No one can simply eliminate his or her biases. Due to their innate nature, we can consider ourselves lucky that we’re even aware of them. What we can do instead is notice, harness and use their positive aspects in our designs.
Cognitive bias is a systematic error of our heuristics–subconscious associations, beliefs and split-second judgments. Everyone is somewhat irrational, emotional and biased. On the one hand, these are natural ways of coping with information overload. On the other, they often leave blind spots in our understanding of the world.
Cognitive biases enable us to act quickly, create explanations and meaning, distinguish crucial details, and process vast quantities of information. That’s why having them in mind when designing websites is a good idea. Let’s look at six different examples.
1. The Dunning-Kruger Effect
We learn something new every day, and the “Dunning-Kruger” effect is a bias which makes people with little knowledge on a subject substantially overestimate their abilities. Meanwhile, more experienced individuals underestimate their experience. It’s difficult to judge your skills when you don’t know what others don’t know.
There are many real-life examples of the Dunning-Kruger effect. Past studies have shown that 93% of Americans believe that they have above average driving skills. Around 42% of software engineers believe they are within a company’s top 5% of workers. Or just simply look at the people butchering songs on American Idol.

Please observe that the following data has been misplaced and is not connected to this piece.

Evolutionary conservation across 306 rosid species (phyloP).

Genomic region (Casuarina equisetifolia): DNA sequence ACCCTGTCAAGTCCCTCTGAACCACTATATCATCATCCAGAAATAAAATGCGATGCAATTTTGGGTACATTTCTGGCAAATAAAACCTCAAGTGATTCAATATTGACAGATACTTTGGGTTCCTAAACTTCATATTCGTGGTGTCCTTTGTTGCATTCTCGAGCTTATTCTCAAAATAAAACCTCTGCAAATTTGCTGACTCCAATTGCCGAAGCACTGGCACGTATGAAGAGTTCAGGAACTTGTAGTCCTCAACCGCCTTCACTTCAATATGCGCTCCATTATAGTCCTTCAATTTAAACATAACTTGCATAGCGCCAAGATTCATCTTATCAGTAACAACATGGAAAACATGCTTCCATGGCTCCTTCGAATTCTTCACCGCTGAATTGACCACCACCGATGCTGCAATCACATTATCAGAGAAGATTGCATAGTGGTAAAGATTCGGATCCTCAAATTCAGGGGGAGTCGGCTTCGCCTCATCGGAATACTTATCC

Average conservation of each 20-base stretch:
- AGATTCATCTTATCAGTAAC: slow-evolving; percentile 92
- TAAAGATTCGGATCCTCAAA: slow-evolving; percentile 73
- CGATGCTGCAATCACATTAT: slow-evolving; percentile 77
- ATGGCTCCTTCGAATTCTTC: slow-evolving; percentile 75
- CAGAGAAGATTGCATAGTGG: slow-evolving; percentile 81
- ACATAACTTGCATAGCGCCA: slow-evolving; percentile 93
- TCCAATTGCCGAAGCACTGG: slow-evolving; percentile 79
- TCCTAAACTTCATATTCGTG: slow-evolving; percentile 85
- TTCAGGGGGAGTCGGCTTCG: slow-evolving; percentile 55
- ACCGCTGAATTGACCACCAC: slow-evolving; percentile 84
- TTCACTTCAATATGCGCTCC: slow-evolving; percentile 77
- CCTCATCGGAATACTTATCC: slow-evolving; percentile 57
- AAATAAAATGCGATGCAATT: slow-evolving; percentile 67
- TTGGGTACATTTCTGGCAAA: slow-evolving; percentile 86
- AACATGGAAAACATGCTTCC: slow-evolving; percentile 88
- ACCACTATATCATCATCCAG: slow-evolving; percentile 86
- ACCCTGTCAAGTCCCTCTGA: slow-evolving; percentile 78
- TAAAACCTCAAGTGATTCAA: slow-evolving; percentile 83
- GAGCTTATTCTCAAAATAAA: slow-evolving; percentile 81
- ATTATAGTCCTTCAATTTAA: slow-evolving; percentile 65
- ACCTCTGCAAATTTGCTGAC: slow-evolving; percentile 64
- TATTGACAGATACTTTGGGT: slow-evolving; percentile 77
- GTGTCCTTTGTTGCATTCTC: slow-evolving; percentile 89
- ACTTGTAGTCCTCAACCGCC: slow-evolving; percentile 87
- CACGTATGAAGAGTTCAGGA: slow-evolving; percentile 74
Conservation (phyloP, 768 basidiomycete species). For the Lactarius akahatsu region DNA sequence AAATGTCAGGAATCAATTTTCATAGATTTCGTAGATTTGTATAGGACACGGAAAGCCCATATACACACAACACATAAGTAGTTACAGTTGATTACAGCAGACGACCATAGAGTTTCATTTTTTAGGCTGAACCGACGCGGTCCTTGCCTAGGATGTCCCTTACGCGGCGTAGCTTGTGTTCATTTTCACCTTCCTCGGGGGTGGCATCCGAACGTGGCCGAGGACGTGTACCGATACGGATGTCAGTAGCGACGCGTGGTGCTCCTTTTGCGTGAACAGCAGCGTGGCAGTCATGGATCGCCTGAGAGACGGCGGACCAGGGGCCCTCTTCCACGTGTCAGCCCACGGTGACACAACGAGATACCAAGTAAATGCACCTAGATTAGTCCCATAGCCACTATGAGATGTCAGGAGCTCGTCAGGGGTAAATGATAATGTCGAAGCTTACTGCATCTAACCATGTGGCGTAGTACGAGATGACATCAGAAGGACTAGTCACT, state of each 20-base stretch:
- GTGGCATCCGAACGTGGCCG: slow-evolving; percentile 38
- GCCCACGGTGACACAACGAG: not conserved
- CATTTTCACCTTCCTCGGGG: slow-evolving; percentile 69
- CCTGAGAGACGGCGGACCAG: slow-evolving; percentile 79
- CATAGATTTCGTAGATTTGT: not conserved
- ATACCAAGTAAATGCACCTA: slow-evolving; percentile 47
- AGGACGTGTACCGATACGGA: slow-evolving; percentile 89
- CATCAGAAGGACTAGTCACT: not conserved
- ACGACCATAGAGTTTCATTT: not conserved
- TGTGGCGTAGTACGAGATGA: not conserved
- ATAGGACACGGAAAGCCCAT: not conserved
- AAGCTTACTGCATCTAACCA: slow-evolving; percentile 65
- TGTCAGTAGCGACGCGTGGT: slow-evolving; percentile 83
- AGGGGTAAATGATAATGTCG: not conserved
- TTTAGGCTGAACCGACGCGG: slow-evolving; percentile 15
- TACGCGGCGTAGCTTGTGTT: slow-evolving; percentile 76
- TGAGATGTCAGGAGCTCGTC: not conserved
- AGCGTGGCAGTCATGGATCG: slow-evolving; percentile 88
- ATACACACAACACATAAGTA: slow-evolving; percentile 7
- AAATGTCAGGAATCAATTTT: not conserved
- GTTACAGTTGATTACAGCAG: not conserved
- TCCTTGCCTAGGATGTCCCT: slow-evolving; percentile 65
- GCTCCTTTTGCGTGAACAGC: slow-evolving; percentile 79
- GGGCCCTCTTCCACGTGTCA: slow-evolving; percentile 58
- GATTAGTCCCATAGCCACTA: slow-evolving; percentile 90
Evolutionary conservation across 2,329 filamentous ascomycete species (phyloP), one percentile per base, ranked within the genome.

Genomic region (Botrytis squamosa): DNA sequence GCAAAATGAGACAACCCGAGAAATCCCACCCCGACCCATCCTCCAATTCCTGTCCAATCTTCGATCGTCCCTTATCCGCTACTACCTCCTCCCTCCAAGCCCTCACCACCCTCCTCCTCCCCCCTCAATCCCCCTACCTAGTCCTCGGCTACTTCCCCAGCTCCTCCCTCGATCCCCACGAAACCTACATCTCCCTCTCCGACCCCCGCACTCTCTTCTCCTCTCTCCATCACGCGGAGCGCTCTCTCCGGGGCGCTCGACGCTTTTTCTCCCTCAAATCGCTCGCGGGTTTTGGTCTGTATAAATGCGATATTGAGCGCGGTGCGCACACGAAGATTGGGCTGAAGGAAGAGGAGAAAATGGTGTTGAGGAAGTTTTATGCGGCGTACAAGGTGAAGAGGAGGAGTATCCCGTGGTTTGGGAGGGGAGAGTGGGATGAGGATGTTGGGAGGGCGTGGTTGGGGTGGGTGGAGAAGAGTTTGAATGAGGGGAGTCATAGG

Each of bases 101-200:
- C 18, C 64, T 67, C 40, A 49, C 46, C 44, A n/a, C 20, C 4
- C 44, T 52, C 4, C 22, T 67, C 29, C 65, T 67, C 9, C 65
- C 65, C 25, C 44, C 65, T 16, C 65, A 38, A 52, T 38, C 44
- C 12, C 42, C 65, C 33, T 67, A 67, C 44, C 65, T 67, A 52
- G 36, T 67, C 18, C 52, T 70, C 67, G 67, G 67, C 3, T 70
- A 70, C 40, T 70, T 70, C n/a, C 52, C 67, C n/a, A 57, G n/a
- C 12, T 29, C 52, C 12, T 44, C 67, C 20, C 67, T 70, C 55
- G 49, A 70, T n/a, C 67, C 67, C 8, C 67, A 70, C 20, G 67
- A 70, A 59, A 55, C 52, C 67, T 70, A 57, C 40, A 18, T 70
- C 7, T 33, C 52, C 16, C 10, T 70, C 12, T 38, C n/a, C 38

The best antidote to Dunning-Kruger’s effect is a combination of learning and self-awareness. If your skills are limited, reach out to other people who are more experienced on the subject. If you’re the expert and have spent years in the business, trust your guts. You should already be aware of what you know and what you don’t.
It’s just like Confucius said:
“Real knowledge is to know the extent of one’s ignorance.”
2. The Curse of Knowledge
To have great poets, there have to be great audiences. In some cases, talented and seasoned designers suffer from the “curse of knowledge”–a situation where well-informed people are unable to place themselves in the shoes of the regular onlooker.
That’s right, knowing too much can hurt you and your work unless it’s dedicated to a professional and educated audience.